Since the mid-1980s, India has consistently expressed interest in access to U.S. high-technology goods. U.S. restrictions on the sale of sensitive dual-use equipment to non-NPT signatories (including India), and Washington's 1998 sanctions against New Delhi, curtailed any meaningful technology sharing between the two countries.96 The 2005 defense partnership agreement and subsequent removal of most Indian defense organizations from the U.S. Department of Commerce Entity List in 2011 has largely eliminated broad licensing restrictions to technology sharing. The U.S. Commerce Department approved more than 99% of India's license requests for dual-use technology in FY2010-2011.97 The State Department also approves a vast majority of munitions licenses requested from India.

U.S. officials appear to be satisfied with India's efforts to protect dual-use technology and to limit its application to non-defense uses. Nonetheless, the potential for leakage of sensitive advanced technology to U.S. rivals remains of significant concern in Washington. Even if India signs CISMOA and BECA in addition to EUM agreements, New Delhi will not be guaranteed license approval for items the U.S. government considers highly sensitive.98 While most U.S. officials interviewed for this report said they trusted the Indian government, they also added that genuine concerns remained about the safeguards in place to protect technologies from leaking. Some U.S. officials also noted that these technologies were denied not only to India, but to U.S. allies as well, a factor that New Delhi may not adequately appreciate when reflecting upon Washington's reluctance on technology sharing requests.99

Many Indian analysts suggest that New Delhi is averse to becoming dependent upon the United States to supply its front-line munitions. Indian skepticism about U.S. reliability as an arms supplier is long-standing.100 The 2011 "de-selection" of U.S.-made F-16 and F/A-18 jets for India's fleet was in part attributed to this strain of leeriness. Many Indians are concerned that, in a time of crisis, U.S. refusal to approve licenses for spare parts of U.S. defense equipment could indirectly, but significantly constrain New Delhi's foreign policy freedom. The 1990 U.S. suspension of fighter jet deliveries to Pakistan is an oft-cited example. India's own bitter experience with the suspension of nuclear fuel supply to its Tarapur reactor in the 1970s has not been forgotten. The sweeping 1998 sanctions on India provide another case in point. More recently, in 2009, a shipment of General Electric engines for India's Shivalik-class stealth warships was frozen pending license approval, causing controversy. The episode sent ripples through the defense community, seemingly justifying critics' claims that the United States was not a reliable defense supplier. According to one Indian analyst, a simple bureaucratic glitch had caused the incident.101 India's limited faith in U.S. reliability may underlie its decision to favor acquisitions of U.S. transport and reconnaissance platforms, such as the C-130J, P-8I, C-17 Globemaster III and Apache helicopters, rather than more sensitive items. India is also procuring U.S. artillery (M777 howitzers) and various types of missiles, which assume less risk from licensing delays.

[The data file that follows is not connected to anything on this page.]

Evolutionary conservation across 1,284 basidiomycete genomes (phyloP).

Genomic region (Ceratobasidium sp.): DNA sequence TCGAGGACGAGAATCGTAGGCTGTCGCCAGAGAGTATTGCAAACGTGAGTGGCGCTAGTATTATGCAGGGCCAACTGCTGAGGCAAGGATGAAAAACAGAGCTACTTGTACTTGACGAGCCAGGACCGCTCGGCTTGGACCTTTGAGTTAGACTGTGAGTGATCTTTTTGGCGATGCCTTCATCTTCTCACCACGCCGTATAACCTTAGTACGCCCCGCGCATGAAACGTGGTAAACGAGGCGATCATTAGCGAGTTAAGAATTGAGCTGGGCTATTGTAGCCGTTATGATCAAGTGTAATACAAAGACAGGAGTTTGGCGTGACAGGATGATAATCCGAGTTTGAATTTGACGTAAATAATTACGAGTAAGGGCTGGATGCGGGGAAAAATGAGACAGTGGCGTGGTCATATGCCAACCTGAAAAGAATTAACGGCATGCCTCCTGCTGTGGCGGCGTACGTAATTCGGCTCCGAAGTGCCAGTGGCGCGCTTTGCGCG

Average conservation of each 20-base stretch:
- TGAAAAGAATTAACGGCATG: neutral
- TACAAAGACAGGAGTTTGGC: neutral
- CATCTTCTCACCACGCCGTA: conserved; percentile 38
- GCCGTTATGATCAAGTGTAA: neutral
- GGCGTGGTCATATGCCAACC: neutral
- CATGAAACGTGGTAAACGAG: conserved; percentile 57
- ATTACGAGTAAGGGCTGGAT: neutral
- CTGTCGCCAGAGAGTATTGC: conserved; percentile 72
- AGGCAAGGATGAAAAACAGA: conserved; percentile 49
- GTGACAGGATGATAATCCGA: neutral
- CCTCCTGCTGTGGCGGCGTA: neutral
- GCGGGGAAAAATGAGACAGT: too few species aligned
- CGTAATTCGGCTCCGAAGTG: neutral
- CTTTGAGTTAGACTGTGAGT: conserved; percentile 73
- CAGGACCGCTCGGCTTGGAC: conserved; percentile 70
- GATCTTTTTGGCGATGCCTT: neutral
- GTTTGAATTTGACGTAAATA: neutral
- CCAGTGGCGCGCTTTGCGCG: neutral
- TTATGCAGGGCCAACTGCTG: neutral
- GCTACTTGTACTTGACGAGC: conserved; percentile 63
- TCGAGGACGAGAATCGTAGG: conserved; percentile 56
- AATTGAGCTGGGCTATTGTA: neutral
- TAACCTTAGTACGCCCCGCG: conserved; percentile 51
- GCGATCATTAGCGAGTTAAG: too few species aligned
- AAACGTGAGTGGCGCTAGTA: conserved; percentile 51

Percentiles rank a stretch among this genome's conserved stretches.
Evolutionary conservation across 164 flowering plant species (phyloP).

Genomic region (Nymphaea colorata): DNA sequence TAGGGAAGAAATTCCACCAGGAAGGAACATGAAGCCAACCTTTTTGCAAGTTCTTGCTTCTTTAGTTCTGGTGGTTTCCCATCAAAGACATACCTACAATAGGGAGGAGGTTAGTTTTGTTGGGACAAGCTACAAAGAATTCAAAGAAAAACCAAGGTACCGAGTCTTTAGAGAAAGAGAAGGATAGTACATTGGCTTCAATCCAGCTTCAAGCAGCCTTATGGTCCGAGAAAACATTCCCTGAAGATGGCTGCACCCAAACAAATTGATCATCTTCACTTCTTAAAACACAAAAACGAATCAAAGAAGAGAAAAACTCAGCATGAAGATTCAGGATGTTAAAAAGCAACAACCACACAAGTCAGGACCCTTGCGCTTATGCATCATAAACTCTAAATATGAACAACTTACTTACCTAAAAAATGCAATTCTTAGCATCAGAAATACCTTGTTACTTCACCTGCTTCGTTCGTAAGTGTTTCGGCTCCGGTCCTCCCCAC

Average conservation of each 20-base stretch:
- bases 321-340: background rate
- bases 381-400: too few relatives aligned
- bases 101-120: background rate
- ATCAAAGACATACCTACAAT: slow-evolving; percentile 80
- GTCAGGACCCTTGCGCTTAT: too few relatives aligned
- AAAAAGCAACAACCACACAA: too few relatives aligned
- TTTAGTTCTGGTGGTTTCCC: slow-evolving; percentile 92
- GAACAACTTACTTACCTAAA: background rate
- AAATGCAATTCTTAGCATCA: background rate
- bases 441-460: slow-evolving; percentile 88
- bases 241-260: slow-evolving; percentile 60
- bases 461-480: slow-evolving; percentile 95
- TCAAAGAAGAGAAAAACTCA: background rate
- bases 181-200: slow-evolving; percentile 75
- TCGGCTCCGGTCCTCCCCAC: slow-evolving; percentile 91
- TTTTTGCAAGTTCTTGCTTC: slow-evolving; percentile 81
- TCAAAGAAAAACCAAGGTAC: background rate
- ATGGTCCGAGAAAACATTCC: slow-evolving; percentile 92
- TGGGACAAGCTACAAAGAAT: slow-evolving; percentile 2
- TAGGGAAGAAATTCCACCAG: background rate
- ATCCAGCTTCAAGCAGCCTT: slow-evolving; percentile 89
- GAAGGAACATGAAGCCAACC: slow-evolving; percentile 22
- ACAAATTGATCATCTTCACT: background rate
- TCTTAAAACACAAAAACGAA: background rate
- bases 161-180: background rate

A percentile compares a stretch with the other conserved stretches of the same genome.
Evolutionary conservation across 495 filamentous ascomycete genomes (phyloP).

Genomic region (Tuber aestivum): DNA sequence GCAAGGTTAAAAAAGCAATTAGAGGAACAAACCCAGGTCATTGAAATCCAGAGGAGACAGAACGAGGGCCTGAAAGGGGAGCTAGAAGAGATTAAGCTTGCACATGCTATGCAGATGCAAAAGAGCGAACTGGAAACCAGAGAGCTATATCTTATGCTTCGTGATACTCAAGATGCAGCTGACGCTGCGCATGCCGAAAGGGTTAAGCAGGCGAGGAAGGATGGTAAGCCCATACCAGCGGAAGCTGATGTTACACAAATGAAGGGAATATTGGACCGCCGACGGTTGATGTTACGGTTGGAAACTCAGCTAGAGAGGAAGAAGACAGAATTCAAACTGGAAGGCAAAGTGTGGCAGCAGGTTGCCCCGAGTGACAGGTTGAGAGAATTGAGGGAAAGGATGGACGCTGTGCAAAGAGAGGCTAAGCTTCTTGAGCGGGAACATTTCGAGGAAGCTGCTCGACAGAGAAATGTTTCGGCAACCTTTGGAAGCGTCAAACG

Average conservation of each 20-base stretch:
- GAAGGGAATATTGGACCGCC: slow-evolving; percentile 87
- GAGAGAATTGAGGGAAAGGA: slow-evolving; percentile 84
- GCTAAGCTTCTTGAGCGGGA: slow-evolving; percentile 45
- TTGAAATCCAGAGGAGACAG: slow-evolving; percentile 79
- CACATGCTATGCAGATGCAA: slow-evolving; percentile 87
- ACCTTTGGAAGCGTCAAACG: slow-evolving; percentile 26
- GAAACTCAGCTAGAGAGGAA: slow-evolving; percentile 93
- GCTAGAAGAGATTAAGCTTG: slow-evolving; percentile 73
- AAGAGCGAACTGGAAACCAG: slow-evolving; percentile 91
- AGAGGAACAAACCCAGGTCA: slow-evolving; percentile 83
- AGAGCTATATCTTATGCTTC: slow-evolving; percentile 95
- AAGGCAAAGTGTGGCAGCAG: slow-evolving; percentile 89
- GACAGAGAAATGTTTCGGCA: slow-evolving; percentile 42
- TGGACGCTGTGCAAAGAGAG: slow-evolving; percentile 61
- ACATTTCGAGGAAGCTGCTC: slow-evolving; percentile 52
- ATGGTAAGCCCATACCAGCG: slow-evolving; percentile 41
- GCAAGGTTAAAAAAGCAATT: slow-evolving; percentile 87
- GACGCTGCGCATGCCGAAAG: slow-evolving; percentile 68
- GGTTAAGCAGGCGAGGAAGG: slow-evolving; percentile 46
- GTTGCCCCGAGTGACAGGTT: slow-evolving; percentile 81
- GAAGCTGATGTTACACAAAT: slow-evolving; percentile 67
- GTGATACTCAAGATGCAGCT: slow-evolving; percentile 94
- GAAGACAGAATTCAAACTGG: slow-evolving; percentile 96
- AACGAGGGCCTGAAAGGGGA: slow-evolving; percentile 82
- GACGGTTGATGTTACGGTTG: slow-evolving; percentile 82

Washington and New Delhi are taking steps to reduce the mistrust between them. While the United States may not be willing to sell India many highly sensitive technologies at present, it has taken significant strides in closing the trust gap by removing Indian defense subsidiaries from the Entity List and approving the bulk of license requests submitted. The United States is also increasing its efforts to find mutually valuable defense item sales for co-production and technology transfer. For its part, India is cooperating on end-use monitoring requirements, despite its reservations. Barring strategic limits to defense sales, both governments have shown a willingness to work seriously on eliminating barriers to greater levels of trust. Most analysts and U.S. government officials interviewed for this report agreed that the process of trust-building will involve simultaneously nudging forward incremental steps on a wide array of fronts, ranging from high-profile strategic convergence to eliminating mundane bureaucratic obstacles.

Procedural and Bureaucratic Hurdles

The United States and India each have convoluted defense trade bureaucracies. A lack of familiarity with one another's respective procurement and licensing procedures further compounds frustration in both countries.102 Indeed, bureaucratic complexities and unfamiliarity are said to commonly result in missed bilateral defense trade opportunities.103 In a September 2012 interview, Deputy Secretary of Defense Ashton Carter emphasized a common concern that buyers of U.S. defense items have about U.S. export control procedures:

Secretary Gates used to say [there were concerns]; Secretary Panetta does, Secretary of State Clinton [does], and so [there is] tremendous frustration with how arcane the export control system is. And those problems are particularly acute when it comes to India because India and we were separate industrially and technologically for a long time, all during the Cold War. So we are trying to match up how they do things and how we do things. There's no history there. We have to create that history.104